• I am simplifying by not “putting all my eggs in one basket” because diversity increases success.

A crop may not do well in one area but if planted in several, there stands a greater percentage of success. It also lowers the impact of disaster in one area. One group of garlic was planted under some sunflowers. They were stunted and research taught me that sunflowers have a chemical in their roots that inhibit growth of plants grown within a foot of their roots. Last years garlic planting struggled as thistle took over but was the bulk of our harvest. Another group of small cloves I planted in July. The soil dried the quickest in that spot but they could not be mulched or I’d bury the tiny cloves and they’d rot. Then they were pawed by a deer’s hoof under the snow this fall so who knows what I’ll find this spring. Another group of small cloves left from winter were planted in late June by the honeyberry bushes and did well but were small so I decided to see what they did come spring.



  • I’m simplifying by growing mulch, insect repellers, pollinators, and feeders around my perennials.

For instance I plan on buying some Rosa caninas for their nutritious rose hips. Around them will be legumes to fix nitrogen in the soil, and tomatoes to protect the roses from black spot. Don’t know if we have that but I’m trying it. Then parsley of which will be a ring of garlic. They are the insect repellents. Parsley flowers attract hoverflies, the larvae of which eat aphids, thrips, and other harmful insects. Also some harmful beetles are repelled by parsley. The most noticeable is that parsley makes the rose blossoms smell sweeter. I might even thrown in borage or comfrey as mulchers to keep weeds at bay because they shade the soil.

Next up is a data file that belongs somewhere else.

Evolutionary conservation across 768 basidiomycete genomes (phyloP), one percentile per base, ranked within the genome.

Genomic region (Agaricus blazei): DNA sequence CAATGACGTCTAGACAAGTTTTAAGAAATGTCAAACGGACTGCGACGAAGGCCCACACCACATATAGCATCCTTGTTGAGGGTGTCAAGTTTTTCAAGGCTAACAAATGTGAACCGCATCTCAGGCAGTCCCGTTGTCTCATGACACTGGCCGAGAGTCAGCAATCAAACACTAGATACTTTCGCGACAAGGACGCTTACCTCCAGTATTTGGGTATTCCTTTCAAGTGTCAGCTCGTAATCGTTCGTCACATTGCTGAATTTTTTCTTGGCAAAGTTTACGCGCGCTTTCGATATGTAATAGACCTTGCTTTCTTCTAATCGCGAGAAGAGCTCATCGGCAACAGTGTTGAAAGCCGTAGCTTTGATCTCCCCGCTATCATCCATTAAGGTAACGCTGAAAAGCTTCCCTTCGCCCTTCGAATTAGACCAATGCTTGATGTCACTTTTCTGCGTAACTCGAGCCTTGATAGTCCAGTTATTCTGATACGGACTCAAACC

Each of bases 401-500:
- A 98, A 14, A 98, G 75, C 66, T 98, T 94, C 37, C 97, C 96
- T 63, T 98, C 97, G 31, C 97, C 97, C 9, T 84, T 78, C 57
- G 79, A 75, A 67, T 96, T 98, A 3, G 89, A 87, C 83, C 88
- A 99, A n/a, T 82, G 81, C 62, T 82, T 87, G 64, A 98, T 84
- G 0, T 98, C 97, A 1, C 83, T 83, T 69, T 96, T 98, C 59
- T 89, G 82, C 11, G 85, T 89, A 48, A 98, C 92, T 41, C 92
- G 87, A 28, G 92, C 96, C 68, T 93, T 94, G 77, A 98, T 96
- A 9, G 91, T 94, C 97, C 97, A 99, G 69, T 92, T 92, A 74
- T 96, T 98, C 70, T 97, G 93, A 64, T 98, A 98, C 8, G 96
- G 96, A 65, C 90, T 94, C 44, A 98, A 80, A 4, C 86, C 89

• I’m going to simplify by growing plants near each other that require the same soil needs.

Our soil is alkaline but I’m working on an area to lower the pH. The entire area along the south fence of the southern garden is planted with perennials that need a more acid environment. Some areas more intensely than others like the spot I planted two blueberry plants and will add Ligonberry or Partridge berry, which ever you wish to call them. The blueberries will be taller as the Lingonberries are very short. This will enable more to be grown in a smaller space.

  • Simplicity to me means embracing diversity – increase acidity in one area while taking advantage of sand or alkaline in another.

This way I can acidify one area to benefit acid lovers while using more alkaline spots for plants not so picky. I can amend my sandy spots for things like calcium which is quickly lost and grow my root crops there.


  • Simplify by putting plant families together.